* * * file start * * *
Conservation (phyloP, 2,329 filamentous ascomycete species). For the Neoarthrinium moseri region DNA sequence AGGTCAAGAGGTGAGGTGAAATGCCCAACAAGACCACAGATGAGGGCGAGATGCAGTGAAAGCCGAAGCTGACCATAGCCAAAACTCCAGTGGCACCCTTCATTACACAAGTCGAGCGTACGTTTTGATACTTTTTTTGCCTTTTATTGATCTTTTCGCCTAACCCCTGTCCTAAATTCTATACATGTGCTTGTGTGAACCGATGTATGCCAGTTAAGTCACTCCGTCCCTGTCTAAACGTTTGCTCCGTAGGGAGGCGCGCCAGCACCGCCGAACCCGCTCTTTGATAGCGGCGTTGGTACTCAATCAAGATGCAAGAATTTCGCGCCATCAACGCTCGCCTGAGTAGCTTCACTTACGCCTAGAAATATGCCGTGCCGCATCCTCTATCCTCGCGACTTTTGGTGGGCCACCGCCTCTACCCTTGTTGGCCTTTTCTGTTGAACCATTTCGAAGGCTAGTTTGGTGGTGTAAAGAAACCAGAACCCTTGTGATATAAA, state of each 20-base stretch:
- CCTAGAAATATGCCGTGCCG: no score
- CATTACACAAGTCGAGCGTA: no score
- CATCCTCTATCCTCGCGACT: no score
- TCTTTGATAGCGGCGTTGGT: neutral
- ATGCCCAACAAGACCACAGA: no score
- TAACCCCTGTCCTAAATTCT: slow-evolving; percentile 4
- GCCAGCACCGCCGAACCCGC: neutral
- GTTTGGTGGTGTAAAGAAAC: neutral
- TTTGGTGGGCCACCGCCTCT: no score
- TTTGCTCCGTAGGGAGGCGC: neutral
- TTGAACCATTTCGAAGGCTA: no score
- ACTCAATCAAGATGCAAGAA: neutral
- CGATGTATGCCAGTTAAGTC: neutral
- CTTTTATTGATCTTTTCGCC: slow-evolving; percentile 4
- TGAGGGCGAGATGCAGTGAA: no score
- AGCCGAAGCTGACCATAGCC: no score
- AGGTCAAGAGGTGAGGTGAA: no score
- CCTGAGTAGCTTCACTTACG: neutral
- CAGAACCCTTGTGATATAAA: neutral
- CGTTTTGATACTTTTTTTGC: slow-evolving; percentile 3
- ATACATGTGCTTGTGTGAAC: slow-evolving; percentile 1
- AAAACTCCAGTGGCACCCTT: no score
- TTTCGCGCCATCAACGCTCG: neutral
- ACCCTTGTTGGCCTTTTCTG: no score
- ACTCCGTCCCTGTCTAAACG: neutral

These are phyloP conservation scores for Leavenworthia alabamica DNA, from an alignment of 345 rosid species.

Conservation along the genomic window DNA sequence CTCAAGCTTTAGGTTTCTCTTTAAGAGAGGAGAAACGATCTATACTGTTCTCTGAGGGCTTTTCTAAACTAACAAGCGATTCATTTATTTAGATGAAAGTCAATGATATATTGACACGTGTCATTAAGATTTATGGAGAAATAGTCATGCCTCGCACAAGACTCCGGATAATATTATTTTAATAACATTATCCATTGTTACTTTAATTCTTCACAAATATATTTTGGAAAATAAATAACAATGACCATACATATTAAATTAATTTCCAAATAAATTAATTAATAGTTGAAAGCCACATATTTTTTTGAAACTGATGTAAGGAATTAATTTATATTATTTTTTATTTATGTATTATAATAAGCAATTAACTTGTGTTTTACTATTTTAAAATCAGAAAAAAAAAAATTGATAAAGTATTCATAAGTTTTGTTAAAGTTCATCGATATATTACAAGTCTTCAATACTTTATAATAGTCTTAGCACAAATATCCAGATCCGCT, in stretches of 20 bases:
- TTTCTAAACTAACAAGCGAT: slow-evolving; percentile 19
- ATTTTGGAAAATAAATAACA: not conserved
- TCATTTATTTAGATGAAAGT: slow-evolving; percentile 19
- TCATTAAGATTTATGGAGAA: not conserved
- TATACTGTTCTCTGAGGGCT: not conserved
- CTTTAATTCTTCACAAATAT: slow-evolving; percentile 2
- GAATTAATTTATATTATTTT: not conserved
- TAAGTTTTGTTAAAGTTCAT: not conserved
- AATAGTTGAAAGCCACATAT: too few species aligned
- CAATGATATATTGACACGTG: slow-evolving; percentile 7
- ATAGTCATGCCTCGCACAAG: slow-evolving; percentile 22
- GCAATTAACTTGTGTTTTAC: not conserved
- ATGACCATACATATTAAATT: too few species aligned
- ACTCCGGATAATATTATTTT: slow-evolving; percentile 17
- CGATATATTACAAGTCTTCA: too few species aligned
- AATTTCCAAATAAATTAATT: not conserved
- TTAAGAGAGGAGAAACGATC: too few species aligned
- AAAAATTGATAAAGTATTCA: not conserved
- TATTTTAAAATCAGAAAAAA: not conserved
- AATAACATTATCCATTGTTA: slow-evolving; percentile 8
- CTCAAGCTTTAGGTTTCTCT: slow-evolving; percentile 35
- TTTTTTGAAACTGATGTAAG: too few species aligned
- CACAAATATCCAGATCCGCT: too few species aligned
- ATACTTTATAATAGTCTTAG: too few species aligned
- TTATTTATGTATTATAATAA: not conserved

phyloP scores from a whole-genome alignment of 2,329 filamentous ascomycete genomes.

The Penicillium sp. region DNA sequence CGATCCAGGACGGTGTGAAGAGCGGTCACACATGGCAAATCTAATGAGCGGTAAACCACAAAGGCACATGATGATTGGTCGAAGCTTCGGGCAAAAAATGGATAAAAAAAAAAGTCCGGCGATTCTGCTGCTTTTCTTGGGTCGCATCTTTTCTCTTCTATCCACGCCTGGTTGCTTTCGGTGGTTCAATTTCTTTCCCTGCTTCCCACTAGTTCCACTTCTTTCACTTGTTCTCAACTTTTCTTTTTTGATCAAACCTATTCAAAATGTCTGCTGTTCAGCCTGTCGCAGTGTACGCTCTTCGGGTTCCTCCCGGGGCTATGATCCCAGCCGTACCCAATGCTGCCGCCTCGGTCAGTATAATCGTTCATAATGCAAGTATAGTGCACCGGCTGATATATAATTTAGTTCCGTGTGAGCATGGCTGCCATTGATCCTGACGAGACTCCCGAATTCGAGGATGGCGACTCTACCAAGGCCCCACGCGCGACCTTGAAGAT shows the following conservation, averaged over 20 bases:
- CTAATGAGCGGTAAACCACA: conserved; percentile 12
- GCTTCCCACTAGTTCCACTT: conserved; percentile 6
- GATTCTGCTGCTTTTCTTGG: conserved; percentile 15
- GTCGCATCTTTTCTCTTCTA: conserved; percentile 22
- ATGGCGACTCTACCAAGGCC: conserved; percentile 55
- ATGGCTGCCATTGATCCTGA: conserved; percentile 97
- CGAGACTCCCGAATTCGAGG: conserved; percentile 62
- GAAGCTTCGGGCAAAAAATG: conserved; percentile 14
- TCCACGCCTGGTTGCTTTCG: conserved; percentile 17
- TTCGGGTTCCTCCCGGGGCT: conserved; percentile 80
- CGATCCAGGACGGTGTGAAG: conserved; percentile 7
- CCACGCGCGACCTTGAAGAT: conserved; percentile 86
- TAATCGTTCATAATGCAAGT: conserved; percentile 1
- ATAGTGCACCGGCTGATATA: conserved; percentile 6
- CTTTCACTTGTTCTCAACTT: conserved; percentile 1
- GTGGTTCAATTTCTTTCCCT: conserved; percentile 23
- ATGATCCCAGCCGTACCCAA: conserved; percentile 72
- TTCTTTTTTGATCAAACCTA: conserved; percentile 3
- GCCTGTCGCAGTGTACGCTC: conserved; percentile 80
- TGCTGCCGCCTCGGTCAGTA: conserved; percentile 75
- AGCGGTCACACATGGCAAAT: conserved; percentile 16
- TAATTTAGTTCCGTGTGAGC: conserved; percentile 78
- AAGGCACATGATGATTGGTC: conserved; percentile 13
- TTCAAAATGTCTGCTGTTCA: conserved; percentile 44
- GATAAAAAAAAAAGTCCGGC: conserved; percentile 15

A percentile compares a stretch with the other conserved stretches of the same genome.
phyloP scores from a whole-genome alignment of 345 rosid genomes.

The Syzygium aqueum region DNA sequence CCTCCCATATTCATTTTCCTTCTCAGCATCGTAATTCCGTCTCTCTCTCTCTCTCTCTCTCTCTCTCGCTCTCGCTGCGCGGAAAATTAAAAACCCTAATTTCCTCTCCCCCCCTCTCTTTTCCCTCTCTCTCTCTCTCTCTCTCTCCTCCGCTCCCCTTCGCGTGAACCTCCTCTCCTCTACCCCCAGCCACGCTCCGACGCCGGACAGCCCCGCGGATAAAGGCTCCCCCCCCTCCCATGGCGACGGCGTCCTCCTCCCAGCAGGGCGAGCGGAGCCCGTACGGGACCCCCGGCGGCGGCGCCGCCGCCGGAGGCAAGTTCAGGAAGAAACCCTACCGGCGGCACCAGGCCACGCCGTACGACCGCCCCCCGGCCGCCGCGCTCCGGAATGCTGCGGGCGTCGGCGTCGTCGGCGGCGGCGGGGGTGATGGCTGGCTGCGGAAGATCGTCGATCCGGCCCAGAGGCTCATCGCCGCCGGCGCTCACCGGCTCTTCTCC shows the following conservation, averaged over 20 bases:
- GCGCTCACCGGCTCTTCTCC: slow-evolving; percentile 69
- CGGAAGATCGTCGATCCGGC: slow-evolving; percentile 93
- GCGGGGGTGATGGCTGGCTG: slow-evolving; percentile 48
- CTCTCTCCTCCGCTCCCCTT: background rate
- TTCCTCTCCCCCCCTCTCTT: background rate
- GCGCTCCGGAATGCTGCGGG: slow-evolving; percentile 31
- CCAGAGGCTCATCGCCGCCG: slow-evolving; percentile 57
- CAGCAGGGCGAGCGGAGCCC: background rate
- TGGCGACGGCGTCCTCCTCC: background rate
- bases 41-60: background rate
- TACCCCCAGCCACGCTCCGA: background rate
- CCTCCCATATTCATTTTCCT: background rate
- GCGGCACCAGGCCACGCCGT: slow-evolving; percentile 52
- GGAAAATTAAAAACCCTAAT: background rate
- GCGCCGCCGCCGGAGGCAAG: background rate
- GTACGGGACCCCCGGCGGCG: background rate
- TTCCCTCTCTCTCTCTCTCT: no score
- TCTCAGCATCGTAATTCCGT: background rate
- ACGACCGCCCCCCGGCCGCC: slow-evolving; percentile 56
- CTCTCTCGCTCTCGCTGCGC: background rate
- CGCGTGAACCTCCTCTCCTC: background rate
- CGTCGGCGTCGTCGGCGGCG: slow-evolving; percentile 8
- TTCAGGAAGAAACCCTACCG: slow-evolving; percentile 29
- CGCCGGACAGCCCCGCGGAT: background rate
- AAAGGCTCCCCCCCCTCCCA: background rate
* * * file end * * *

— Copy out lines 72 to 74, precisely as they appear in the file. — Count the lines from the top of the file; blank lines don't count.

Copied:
- ATGATCCCAGCCGTACCCAA: conserved; percentile 72
- TTCTTTTTTGATCAAACCTA: conserved; percentile 3
- GCCTGTCGCAGTGTACGCTC: conserved; percentile 80